Guitarist Danny Click stands amid the glory being aimed at him with a huge smile on his face. He is humble and shy under the accolades he is receiving from press, radio and fans. His charm and charisma stem not from ego or attitude, but from the true fact that he is an amazingly talented musician and songwriter and he knows he deserves the ride on the rising star that seems to be taking him to some heavenly stratosphere of acknowledgement within the music industry.
Struggling hard to make a name for himself and his music, Danny Click has been on the roller coaster most musicians of talent go through. Working hard, writing good music, being signed then dropped by a record label and then starting again from the bottom at random gigs with a few locals listening amid the clatter of dinner plates.
But perseverance gets one far and we now find Danny Click working his tush off in order to rise yet again, with weekly shows at Fairfax’s where because of word of mouth, folks are left standing outside the packed venue hoping to get a glimpse of this amazing man, his many guitars and his blues licks that are straight out of Texas.
His long and winding road towards making it in music started with a simple acoustic six-sting. “It was a cheap little Checkmate acoustic that my mom got me. I think she paid like $10 for it. It was so hard to play, but man I felt like I had found my home," said Danny. “It made me practice a lot because it was so hard to play. I worked that summer to buy my first electric, which was an Electra Omega that I actually still have.” That six-string was a gateway guitar that led Danny into the world of making music.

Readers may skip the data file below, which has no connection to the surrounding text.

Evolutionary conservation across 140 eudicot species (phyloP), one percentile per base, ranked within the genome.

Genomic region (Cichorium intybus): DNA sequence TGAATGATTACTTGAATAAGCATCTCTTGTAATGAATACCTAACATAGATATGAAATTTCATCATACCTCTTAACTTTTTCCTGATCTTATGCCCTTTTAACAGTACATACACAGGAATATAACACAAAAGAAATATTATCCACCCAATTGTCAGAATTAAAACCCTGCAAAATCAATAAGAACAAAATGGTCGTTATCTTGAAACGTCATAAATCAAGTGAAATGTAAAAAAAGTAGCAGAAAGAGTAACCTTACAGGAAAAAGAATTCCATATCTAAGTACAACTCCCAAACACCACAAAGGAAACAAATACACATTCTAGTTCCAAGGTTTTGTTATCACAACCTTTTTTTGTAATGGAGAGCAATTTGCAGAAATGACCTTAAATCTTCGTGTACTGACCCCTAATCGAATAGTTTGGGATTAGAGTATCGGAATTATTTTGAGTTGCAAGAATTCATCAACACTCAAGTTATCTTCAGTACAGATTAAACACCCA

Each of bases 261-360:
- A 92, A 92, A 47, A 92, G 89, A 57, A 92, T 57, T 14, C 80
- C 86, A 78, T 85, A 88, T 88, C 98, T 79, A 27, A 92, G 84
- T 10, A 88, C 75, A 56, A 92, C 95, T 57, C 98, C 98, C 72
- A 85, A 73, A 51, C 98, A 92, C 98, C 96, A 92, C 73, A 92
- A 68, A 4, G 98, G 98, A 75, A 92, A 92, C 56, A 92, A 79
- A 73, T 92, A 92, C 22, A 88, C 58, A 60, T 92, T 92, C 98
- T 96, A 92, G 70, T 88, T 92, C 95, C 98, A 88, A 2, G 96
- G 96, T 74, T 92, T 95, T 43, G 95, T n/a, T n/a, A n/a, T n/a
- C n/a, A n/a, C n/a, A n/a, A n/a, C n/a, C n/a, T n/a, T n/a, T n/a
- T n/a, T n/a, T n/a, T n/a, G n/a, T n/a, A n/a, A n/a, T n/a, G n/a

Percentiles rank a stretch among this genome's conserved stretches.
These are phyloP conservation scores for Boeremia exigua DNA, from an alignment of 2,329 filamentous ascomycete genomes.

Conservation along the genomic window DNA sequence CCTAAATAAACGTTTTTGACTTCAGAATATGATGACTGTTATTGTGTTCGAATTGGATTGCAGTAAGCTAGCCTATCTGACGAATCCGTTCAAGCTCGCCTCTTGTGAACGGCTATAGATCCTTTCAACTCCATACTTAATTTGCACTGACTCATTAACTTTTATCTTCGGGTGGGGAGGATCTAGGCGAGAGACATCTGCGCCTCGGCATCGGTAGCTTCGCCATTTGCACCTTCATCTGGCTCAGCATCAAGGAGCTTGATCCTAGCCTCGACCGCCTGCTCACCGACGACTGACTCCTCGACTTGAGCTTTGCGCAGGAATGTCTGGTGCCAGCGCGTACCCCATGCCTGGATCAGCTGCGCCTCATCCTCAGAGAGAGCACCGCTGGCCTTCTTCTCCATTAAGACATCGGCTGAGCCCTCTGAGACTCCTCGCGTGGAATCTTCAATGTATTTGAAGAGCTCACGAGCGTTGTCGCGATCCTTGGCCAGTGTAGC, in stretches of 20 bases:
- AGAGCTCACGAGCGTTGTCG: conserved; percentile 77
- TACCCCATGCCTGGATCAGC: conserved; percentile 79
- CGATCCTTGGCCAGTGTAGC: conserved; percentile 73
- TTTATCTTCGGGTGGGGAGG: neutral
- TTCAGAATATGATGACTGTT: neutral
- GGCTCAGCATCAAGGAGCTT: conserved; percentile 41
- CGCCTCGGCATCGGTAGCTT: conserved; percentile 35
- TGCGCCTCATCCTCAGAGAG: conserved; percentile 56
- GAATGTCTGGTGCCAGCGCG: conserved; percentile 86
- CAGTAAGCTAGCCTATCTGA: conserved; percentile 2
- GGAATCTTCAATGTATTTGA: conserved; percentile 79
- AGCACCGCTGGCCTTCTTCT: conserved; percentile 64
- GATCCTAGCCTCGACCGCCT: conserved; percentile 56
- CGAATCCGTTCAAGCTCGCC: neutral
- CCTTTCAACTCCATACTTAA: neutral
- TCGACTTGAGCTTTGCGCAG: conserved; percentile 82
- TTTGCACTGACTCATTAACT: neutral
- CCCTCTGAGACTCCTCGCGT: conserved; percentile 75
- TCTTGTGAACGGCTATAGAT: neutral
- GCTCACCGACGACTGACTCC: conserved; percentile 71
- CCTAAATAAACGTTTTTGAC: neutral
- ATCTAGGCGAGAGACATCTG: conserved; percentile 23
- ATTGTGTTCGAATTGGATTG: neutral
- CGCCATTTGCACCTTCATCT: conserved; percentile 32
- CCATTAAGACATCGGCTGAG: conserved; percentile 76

Now, Danny has about 40 guitars. For you guitar officianondos, Danny’s top three guitars used in his music are as follows:
Gibson Original Jumbo Reissue acoustic, which is Danny’s main songwriting guitar. “It sounds huge and is very loud and lively. I wrote most of the songs from the new album on that guitar. When I pick it up, it always has something to say. Sometimes it’s a song that comes out or just a riff, but always something.”
LSL T-Bone ’52 Tele Replica. “This is hands-down the very best guitar that anyone has ever built for me and that I have put in my hands. It has it all. The vintage sound, feel, look and vibe. It just feels and sounds old. So it is my number one electric solid body guitar. The LSL makes me play the blues and changes how I think when I’m on stage. It challenges me. I love the feeling of it feeding back and resonating and coming alive on stage. Especially at our Lady shows where we’re all crammed in and close together. Very electric.
Heritage 535 Gold Top semi-hollow. “This guitar imparts the same feeling as the LSL in a very different way. It was made in the original Gibson factory in Kalamazoo, Michigan by the guys who worked for Gibson in the 50s. Their guitars are way more Gibson than any new Gibson. They make them like they used to in the 1950s and 60s. Hand-made everything. With this guitar it’s very fun to play British blues. Feedback and sustain and a very open tone. Just bitchin’!”